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Carpal Tunnel Syndrome

Carpal tunnel syndrome (CTS) is the name for the condition in which the median nerve gets trapped in the carpal tunnel at the wrist.  This causes pain, numbness and weakness in the hand.

 

The median nerve is a nerve of the arm which originates from a plexus of nerves near the neck called the brachial plexus.  It travels down the arm to reach the carpal tunnel, which it then travels through.  The most common site of compression is at the carpal tunnel.  The carpal tunnel is a compartment surrounded by hand bones through which the median nerve and many of the tendons of the hand run through.   If the tunnel becomes smaller or tighter from any cause, the median nerve may be compressed.

 

Causes

 

Common causes of carpal tunnel syndrome are fluid retention (often seen in pregnancy), injuries to the wrist, arthritis, some repetitive activities using the hands, obesity and diabetes.  In most cases there is no obvious identifiable cause.  Women are about 3 times more likely to develop the condition than men, probably due to carpal tunnel size.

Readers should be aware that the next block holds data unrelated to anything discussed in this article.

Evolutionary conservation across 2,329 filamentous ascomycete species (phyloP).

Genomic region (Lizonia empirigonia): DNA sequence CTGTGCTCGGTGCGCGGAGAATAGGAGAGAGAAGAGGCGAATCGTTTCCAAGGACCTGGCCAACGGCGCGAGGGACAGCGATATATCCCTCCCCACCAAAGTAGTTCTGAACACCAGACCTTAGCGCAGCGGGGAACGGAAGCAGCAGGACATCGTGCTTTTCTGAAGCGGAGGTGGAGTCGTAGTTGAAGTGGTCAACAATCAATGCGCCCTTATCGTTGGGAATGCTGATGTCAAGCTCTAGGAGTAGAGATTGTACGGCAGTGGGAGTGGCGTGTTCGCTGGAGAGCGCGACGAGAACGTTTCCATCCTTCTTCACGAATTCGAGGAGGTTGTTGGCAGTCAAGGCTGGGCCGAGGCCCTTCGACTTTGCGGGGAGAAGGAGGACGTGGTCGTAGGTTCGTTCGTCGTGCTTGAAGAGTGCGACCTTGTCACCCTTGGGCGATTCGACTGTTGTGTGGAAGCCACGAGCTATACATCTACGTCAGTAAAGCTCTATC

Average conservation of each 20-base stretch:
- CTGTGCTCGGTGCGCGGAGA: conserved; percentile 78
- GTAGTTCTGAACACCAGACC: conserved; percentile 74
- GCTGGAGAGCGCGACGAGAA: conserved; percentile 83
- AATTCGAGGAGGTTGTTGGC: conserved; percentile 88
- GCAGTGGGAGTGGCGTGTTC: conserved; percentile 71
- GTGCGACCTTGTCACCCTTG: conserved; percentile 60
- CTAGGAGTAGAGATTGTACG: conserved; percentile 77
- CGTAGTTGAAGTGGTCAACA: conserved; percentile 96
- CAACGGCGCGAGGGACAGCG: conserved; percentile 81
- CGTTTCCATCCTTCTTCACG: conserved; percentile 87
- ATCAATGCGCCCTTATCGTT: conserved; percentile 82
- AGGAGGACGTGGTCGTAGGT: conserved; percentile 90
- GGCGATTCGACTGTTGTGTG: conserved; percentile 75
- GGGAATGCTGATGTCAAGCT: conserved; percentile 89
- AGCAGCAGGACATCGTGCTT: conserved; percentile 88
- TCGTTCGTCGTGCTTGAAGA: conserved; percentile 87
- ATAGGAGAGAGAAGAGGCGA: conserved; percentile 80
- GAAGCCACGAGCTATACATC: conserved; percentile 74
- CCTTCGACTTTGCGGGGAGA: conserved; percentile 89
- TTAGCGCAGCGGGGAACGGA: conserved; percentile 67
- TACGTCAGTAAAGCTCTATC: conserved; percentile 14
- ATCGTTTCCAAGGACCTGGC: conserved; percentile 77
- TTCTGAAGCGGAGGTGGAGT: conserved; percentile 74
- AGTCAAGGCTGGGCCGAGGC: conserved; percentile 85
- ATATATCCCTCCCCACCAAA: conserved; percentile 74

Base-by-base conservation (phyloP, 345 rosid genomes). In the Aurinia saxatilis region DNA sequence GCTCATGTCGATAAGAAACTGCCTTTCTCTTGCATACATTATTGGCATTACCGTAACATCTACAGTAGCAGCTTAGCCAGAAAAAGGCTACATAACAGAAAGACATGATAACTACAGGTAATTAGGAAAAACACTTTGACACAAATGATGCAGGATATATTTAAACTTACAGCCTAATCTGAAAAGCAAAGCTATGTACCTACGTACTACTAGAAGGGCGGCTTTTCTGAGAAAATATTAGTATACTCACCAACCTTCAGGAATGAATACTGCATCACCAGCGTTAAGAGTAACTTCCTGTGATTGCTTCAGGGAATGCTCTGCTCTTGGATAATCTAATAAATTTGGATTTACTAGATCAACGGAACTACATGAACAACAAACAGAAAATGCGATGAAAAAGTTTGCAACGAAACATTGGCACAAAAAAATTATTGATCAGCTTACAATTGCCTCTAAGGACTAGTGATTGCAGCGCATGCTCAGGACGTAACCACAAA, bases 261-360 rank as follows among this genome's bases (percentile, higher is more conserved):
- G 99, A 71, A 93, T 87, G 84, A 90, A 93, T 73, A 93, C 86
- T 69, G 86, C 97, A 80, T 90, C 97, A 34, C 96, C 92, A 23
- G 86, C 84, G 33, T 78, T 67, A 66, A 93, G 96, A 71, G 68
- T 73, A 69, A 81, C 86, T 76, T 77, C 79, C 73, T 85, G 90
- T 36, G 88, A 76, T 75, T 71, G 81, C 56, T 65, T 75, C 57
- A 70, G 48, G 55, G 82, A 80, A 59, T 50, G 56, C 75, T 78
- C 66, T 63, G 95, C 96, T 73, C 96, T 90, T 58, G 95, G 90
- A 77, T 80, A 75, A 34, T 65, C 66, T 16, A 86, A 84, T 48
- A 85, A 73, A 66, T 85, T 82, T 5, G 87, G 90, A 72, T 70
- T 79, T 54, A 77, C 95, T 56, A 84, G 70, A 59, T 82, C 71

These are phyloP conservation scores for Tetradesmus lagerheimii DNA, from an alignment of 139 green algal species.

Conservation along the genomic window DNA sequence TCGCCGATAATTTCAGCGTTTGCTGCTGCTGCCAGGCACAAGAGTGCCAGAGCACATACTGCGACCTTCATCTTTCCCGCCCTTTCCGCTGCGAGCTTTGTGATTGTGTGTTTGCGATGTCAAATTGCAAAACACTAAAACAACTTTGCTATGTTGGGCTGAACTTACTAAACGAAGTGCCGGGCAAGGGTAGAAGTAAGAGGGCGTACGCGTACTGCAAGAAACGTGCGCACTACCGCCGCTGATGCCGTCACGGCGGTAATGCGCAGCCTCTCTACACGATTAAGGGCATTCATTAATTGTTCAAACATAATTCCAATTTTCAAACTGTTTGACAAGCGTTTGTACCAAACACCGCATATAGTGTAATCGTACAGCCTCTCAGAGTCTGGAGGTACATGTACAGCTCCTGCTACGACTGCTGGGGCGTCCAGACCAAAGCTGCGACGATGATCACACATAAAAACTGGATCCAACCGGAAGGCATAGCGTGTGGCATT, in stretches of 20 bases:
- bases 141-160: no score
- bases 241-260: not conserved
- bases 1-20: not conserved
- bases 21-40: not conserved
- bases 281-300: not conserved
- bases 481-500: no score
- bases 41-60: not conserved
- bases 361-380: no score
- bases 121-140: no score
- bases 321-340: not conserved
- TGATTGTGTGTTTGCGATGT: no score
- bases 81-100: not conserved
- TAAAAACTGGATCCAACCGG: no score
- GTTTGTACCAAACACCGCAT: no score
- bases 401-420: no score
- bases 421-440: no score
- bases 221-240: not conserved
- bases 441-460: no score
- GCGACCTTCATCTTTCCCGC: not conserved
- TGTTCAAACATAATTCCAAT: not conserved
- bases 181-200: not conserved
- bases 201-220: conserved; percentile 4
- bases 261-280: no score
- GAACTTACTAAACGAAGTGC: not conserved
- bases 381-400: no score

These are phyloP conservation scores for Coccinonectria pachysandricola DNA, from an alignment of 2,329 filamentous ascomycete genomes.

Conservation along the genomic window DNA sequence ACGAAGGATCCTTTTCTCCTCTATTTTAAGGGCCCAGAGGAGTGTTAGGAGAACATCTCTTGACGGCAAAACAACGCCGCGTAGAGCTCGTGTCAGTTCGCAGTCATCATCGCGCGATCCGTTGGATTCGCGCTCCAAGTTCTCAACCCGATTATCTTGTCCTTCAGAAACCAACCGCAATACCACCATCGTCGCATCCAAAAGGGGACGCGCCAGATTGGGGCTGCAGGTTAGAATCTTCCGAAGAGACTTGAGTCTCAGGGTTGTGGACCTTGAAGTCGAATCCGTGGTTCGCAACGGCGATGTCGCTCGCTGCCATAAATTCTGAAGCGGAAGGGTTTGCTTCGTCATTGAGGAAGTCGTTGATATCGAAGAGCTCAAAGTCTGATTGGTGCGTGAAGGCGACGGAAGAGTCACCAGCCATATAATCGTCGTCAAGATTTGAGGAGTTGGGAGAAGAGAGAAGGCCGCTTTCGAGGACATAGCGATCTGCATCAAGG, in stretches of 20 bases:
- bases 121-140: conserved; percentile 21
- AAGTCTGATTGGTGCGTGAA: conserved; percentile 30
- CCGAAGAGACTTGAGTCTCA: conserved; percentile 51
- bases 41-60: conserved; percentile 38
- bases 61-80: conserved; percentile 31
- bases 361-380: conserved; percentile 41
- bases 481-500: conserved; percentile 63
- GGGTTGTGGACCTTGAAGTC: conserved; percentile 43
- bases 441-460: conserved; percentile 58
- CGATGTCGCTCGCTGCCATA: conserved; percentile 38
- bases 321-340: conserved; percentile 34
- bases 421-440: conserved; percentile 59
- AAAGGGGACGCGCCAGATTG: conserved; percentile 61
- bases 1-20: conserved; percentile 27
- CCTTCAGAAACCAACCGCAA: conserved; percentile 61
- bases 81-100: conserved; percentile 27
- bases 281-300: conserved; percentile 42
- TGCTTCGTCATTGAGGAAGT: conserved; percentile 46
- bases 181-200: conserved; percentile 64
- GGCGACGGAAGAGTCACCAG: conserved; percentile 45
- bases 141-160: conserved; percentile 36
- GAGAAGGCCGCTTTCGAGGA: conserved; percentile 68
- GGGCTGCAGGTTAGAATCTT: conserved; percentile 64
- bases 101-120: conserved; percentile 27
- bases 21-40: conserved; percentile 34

Symptoms

 

Symptoms can be very mild or disabling.  Sensory change is usually the first symptom.  This may consist of numbness, burning/tingling or pain, and is felt over the thumb, index and third fingers.  In many cases, there may be discomfort of the whole hand and sometimes further up the arm.  Patients often wake at night with these symptoms.  In severe cases, hand weakness may develop, particularly of the thumb, and the thumb muscles (thenar eminence) may shrink.

 

Investigations

 

Mild sensory symptoms, especially if associated with pregnancy, do not necessarily need any tests.  Some patients may need electrical tests to confirm the diagnosis, especially if any treatment is planned.  

 

Treatment

 

In many cases, symptoms will subside on their own, especially when there is an obvious remediable cause.  If treatment is required; stretching exercises and a wrist brace to keep the wrist straight at night for several months would usually be tried first.  When there are more severe symptoms, steroid injections or surgery may be needed.

 

The area shaded in red is typical of

Carpal tunnel syndrome

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